Atopic dermatitis (AD) can cause serious psychological struggles for teenagers, but for young people of color, the condition can be much more detrimental, according to a new research from the Wake Forest Baptist Medical Center’s Department of Dermatology.
AD is considered an epidermal barrier defect. An abnormal FLG gene, which encodes the epidermal barrier protein and simultaneously regulates the skin’s pH, is believed to be a genetic risk factor for having AD. Even though people of color are more likely to develop AD, they’re also six times less likely to have FLG mutations; therefore, researchers remain puzzled about how AD manifests in African Americans.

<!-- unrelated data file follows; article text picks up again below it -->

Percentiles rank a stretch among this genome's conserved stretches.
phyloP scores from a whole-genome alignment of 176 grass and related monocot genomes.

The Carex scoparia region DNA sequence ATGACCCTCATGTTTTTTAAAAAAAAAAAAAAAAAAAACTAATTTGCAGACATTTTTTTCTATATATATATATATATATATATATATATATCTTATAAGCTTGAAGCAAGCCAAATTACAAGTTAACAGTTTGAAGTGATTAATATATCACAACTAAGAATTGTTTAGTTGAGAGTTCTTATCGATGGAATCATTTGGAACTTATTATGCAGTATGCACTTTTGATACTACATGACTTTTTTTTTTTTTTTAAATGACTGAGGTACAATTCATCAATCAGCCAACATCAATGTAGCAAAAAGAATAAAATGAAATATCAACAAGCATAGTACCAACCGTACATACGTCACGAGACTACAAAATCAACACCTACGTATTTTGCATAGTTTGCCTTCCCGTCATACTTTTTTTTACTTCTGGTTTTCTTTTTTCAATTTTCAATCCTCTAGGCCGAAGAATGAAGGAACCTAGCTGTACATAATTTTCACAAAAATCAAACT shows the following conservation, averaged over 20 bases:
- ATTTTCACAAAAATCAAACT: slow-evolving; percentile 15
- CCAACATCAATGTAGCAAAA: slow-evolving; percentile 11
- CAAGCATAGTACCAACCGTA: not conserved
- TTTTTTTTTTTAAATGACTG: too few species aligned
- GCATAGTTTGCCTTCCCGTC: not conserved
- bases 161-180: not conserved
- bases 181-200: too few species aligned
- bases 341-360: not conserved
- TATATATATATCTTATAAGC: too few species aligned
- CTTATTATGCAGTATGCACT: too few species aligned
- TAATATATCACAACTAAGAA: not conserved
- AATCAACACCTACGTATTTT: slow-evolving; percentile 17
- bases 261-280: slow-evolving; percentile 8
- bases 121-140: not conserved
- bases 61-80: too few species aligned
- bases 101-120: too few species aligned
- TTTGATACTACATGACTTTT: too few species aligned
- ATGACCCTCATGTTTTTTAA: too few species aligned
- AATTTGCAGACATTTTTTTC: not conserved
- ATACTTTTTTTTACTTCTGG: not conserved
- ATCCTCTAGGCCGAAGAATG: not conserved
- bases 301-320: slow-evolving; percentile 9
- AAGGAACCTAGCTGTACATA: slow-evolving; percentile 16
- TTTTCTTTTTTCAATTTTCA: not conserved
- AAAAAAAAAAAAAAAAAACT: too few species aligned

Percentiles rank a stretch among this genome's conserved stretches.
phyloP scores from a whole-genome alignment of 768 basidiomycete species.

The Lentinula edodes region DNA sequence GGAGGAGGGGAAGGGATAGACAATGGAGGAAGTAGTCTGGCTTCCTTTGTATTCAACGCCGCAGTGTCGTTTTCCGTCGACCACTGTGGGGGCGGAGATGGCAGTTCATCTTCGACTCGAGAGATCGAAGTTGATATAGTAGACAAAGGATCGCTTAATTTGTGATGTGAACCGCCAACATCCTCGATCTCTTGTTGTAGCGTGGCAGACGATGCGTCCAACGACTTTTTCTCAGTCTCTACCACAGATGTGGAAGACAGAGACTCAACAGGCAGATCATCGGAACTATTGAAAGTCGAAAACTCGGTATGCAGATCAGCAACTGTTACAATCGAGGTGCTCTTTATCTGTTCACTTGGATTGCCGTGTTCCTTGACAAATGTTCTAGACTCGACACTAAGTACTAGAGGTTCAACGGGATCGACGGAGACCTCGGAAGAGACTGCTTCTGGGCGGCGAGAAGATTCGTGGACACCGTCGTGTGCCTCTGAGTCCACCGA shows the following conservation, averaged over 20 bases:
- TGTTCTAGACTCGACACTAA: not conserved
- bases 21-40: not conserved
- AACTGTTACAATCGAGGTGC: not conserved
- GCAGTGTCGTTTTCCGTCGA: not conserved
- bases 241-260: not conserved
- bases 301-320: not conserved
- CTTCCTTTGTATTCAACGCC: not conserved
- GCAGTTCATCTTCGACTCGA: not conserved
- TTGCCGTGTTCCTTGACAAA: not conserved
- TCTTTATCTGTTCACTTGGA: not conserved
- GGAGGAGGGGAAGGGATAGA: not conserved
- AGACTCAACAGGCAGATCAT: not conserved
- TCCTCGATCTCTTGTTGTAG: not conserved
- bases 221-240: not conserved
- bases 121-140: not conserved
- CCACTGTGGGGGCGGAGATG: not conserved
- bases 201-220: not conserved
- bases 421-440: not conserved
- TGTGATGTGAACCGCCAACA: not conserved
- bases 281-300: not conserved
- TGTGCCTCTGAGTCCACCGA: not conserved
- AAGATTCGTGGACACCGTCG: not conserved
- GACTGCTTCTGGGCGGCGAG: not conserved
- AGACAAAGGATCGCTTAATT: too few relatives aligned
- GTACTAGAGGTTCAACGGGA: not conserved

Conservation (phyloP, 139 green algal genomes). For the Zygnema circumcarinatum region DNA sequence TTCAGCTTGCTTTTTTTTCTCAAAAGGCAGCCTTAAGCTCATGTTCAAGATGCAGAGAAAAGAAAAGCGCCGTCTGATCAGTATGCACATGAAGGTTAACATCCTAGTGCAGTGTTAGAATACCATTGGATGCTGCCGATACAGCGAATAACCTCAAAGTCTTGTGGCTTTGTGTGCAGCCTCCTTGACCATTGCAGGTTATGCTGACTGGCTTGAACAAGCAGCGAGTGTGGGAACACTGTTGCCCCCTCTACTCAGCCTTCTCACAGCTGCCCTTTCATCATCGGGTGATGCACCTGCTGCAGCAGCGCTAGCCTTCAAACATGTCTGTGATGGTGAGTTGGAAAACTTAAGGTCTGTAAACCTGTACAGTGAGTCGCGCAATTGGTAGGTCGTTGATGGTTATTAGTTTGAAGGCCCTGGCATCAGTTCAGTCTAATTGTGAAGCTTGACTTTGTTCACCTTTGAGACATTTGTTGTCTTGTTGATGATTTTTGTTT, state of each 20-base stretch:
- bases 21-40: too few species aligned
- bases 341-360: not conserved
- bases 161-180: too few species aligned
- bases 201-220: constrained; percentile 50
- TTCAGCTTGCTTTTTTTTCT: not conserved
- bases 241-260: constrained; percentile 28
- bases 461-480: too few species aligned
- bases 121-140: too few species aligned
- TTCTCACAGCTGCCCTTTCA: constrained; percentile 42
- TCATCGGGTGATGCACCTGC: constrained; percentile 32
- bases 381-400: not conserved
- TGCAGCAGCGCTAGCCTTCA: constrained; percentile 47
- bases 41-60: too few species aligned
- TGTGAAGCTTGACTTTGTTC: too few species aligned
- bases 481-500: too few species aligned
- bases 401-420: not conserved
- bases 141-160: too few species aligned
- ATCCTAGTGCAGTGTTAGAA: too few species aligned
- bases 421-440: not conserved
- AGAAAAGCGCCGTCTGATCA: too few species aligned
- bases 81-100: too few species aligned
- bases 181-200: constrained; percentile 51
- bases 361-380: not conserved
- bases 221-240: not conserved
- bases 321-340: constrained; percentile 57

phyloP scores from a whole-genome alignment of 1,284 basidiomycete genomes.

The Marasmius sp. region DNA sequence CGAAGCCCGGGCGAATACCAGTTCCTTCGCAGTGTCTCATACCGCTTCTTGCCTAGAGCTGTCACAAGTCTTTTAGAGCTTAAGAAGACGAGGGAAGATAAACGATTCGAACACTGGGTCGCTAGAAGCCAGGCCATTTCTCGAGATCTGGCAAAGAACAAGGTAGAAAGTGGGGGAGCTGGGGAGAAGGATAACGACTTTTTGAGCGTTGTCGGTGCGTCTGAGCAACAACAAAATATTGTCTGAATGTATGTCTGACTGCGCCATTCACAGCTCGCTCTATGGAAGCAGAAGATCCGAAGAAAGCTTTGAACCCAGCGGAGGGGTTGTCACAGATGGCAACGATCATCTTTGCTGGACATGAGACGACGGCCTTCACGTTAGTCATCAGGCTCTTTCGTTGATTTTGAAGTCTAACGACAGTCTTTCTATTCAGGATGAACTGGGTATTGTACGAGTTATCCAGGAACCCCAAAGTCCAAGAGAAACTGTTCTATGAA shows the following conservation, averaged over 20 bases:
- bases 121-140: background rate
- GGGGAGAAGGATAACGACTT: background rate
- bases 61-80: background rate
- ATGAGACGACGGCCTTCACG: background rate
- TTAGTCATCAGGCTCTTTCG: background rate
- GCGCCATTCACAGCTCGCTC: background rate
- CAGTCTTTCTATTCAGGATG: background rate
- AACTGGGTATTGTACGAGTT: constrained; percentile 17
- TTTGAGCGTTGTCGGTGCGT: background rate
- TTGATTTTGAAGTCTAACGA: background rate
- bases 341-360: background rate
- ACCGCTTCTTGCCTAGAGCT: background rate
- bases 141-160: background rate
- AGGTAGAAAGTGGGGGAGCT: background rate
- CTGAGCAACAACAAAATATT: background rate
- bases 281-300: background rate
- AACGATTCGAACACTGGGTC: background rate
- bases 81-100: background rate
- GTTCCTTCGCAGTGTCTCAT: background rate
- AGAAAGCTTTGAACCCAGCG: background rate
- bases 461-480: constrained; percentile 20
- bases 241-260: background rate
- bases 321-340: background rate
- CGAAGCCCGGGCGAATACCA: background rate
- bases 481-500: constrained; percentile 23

In their study published in Cutis, the researchers note that physicians can’t always effectively diagnose AD in patients of color. They explain that might be because physicians often fail to detect erythema, “a defining characteristic of AD” in darker skin.
Failing to successfully diagnose and treat teenagers with AD can have serious psychological consequences. The researchers found that teenagers with AD reported complained of having fewer friends, participating in fewer sports, and are overall less socially involved. For African American patients, the researchers found they had higher rates of school absences than their white counterparts. They point to one study of 8,015 children with AD between the ages of two and 17, and found that African American children were 1.5 times more likely to be absent for six days across a six-month school period than white children.